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Against more aggressive decks, we can cut cards like Silumgar's Scorn and bring in a bunch more removal. Seismic Rupture is to decks with all fliers what Whipflare is to Modern Affinity: essentially a one-sided Pyroclasm. Roast can take down just about any ground creature in the format, and is especially helpful against a Thalia's Lieutenant or Tireless Tracker that is starting to get built up with counters. Finally, Rending Volley is the Archangel Avacyn assassin, although it's good against pretty much any aggressive deck playing a bunch of white creatures.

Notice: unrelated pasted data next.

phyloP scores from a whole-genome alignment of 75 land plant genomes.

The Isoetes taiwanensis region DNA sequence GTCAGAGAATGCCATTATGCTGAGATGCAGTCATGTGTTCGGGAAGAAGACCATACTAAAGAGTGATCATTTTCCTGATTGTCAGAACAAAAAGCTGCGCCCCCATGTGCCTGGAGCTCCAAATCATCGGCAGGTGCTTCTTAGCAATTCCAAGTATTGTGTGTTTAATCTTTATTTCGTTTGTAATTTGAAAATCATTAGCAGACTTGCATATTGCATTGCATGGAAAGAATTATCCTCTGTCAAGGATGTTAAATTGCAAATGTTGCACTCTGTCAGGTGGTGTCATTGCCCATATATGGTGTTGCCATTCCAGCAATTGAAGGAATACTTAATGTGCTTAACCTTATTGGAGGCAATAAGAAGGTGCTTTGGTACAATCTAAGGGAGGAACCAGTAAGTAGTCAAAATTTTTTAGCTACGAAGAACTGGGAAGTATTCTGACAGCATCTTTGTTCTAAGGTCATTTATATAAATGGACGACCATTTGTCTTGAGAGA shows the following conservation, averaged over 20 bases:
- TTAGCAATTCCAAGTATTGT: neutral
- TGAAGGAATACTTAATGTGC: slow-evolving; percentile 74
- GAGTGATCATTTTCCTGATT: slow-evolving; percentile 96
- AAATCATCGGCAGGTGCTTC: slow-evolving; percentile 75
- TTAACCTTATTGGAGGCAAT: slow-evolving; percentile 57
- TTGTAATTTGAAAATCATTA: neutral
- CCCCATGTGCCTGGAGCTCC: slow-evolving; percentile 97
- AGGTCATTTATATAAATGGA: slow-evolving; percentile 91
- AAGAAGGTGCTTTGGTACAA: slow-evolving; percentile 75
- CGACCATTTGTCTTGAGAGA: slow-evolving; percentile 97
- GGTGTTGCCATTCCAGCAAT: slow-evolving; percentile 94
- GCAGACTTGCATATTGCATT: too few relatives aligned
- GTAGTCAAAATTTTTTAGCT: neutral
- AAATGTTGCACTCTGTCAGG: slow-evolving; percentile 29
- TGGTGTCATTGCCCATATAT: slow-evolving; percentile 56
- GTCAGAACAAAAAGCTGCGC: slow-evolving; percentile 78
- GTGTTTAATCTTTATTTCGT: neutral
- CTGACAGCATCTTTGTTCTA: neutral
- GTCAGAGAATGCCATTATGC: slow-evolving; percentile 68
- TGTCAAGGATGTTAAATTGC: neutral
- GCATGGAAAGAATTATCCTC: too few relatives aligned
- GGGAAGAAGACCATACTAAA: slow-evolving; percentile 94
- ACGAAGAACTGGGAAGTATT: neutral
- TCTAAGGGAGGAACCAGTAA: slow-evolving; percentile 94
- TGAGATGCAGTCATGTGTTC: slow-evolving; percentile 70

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Last but not least, we have Eldrazi Obligator, which is great against a deck like GR Eldrazi Ramp, since stealing an Ulamog, the Ceaseless Hunger or Dragonlord Atarka for one turn is often enough to close out the game. I could also see brining it in against some midrange builds, especially against decks that are playing big fliers, since the Threaten effect will hopefully let us get in one last big attack to bring our opponent's life total to zero. 

Ultra-Budget UR Dragons